It felt strange putting on football pads again that fall, because he hadn’t since eighth grade, but Horn felt locked in by the second practice, when he perfectly predicted and blew up a screen pass.
“To be honest, it didn’t really strike me at the time how huge of an addition he was going to be to our program and how great of a player he was,” Alpharetta head coach Jacob Nichols said.
Horn did a little bit of everything for the Raiders. More than anything, he brought an intensity.
He was a natural leader — spiritually, emotionally and physically — and someone Nichols could count on. He wasn’t the fastest player, but he broke on balls and was able to see places on the field he wasn’t responsible for.
Horn reminded Nichols of Jeff Francoeur, the former Major League Baseball player. Nichols played with Francoeur at Parkview High School (Lilburn, Ga.), where the former was a four-star defensive back who committed to Clemson.
Like Francoeur back in the day, offenses quit throwing to Horn’s side of the field, so he moved to safety.
“His instincts, his intuition and knowledge of the game, those were always things that set him apart,” Nichols said. “And his physicality too. He wasn’t the biggest, strongest guy out there, but he was fearless. That’s the way he played and the way he practiced.
“His job was shut his kid down and we’ll play ten on ten. And that typically worked out pretty well.”
Horn’s first high school interception was the product of film study with Terry. “He read it like no other,” the coach said. “And took it back 95 yards.”
In week three of his senior season against area powerhouse Centennial, Horn had two interceptions and held one of the state’s star players, Blane Mason, to only a couple of catches. “The kid didn’t have a catch the entire first half,” Terry said. “Not even targeted.”
“I felt like I had to prove a point,” Horn said.
Playing defensive back, instead of quarterback or receiver, also allowed Horn to fly under the radar and avoid comparisons to his dad.
“He didn’t want anyone to know Joe is his dad,” Terry said. “He didn’t want that shadow. He didn’t want anyone saying, ‘You’re just doing this because of your dad.’
“He made a name for himself.’”
NOT JUST A FOOTBALL PLAYER
A few people around Jaycee, who asked not to be named, say the son of the man who ranks 73rd on the NFL’s all-time receiving list is more like his mom, LaCreshia, who was a cheerleader and played some basketball. “She contributed to the hard work too,” Jaycee said. “I feel like if I’m out there doing something, I’ve got to do it 110 percent.”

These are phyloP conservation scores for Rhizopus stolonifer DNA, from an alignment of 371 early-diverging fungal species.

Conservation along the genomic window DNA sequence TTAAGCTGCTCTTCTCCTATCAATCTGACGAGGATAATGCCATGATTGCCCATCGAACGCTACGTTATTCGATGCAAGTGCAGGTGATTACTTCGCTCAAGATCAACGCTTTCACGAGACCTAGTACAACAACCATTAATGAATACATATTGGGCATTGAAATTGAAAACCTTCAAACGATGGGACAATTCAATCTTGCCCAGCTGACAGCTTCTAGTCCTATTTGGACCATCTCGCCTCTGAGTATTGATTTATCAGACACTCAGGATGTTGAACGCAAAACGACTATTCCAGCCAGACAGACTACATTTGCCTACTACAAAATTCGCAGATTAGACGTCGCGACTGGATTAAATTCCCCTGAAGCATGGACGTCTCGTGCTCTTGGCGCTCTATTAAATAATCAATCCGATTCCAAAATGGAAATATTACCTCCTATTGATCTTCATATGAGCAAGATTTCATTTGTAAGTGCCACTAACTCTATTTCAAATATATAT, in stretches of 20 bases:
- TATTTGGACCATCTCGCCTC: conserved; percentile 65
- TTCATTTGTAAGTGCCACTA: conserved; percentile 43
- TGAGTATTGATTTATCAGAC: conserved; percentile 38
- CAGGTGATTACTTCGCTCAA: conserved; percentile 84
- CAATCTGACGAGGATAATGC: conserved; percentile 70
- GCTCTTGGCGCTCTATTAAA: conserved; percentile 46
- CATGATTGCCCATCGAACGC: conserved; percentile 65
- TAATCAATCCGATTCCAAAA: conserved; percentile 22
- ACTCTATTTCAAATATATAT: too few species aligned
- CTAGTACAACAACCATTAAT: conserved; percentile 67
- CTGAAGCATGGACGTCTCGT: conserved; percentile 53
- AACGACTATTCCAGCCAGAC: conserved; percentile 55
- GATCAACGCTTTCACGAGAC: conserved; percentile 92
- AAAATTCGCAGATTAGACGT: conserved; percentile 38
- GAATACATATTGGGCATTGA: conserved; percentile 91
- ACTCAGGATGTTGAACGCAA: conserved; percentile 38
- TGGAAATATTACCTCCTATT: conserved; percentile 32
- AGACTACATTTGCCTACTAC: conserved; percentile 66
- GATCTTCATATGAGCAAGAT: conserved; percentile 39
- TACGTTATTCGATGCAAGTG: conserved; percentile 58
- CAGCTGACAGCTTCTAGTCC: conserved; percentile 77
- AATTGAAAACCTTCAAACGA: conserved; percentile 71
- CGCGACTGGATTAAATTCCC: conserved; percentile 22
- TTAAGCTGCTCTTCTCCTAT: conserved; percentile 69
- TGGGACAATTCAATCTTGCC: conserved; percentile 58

LaCreshia was strict on his grades. “If I came home with a ‘C’, it’s no video games, no phone,” Horn said. “… She was really the disciplinarian.”
Pollye Bostick taught Horn’s junior year American Literature class. An Irmo High School graduate and a South Carolina fan, she went to basketball games at the Carolina Coliseum and has photos of Williams-Brice Stadium on her classroom wall.
To her, Horn was a talented athlete, but also a respectful student. He was quiet. Confident. He read a biography on Emmitt Smith. “Where most people show you stress, or excitement, those all look the same on him,” Bostick said. “He never complained. Ever.”
Even if she had to tell him to put his phone away a few times. One time, though, she couldn’t help but laugh at Horn’s response.
“Ms. Bostick, I have to tweet out something I just got from Nick Saban,” he told her.
In Bostick’s class, a state test counts as the final exam. Horn scored an 85, higher than some students who could have taken honors or AP classes.
“I want you to find a place they’re going to appreciate all of you,” Bostick told him. “Not just football player you. You’re more than just a football player. And I think he understand that there were a lot of people that saw him as just a football player.”
Then Horn visited Columbia for a South Carolina-Clemson game.
South Carolina defensive coordinator Travaris Robinson kept in touch, and came to Alpharetta as often as allowed.
“I could tell by the conversations they were having that they connected on all the right levels,” Nichols said. “T-Rob didn’t blow smoke and tell Jaycee a bunch of lies. He told him, shared with him, all of his theories, style of play, and I think that’s what really, in the end, what him.”
Gamecock head coach Will Muschamp was honest and loyal, too.
“Their record and their résumés speak for themselves,” Joe Horn said of Robinson and Muschamp. “They have guys they’ve coached in the NFL that are having great careers. But to be honest, it was a loyalty thing with South Carolina.
“It wasn’t necessarily the coach, but Muschamp definitely made it better and with T-Rob, it was a great combination. But the loyalty they showed, by coming to Alpharetta to see my son, I told them, ‘Hey, that’s the cloth I’m from. I’m from the loyalty cloth.’”
Horn impressed his South Carolina teammates and coaches from the jump. “He looks like a young Patrick Peterson,” Steven Montac said days into training camp last season.
“He came to me one day and said, ‘Hey man, if it’s one-on-one with Bryan [Edwards], just throw it up,’” quarterback Jake Bentley said.
Bentley said Horn intercepted him a couple of times during camp, although the quarterback winked and added that Horn might have gotten a lucky. “You just look and say, ‘Wow, that’s a big-time play,’” Bentley said. “He made those all camp.”
“I think he’s going to be a real special player here,” Edwards said then. “He’s long, he’s rangy. He has great ball skills. He’s definitely making a name for himself.”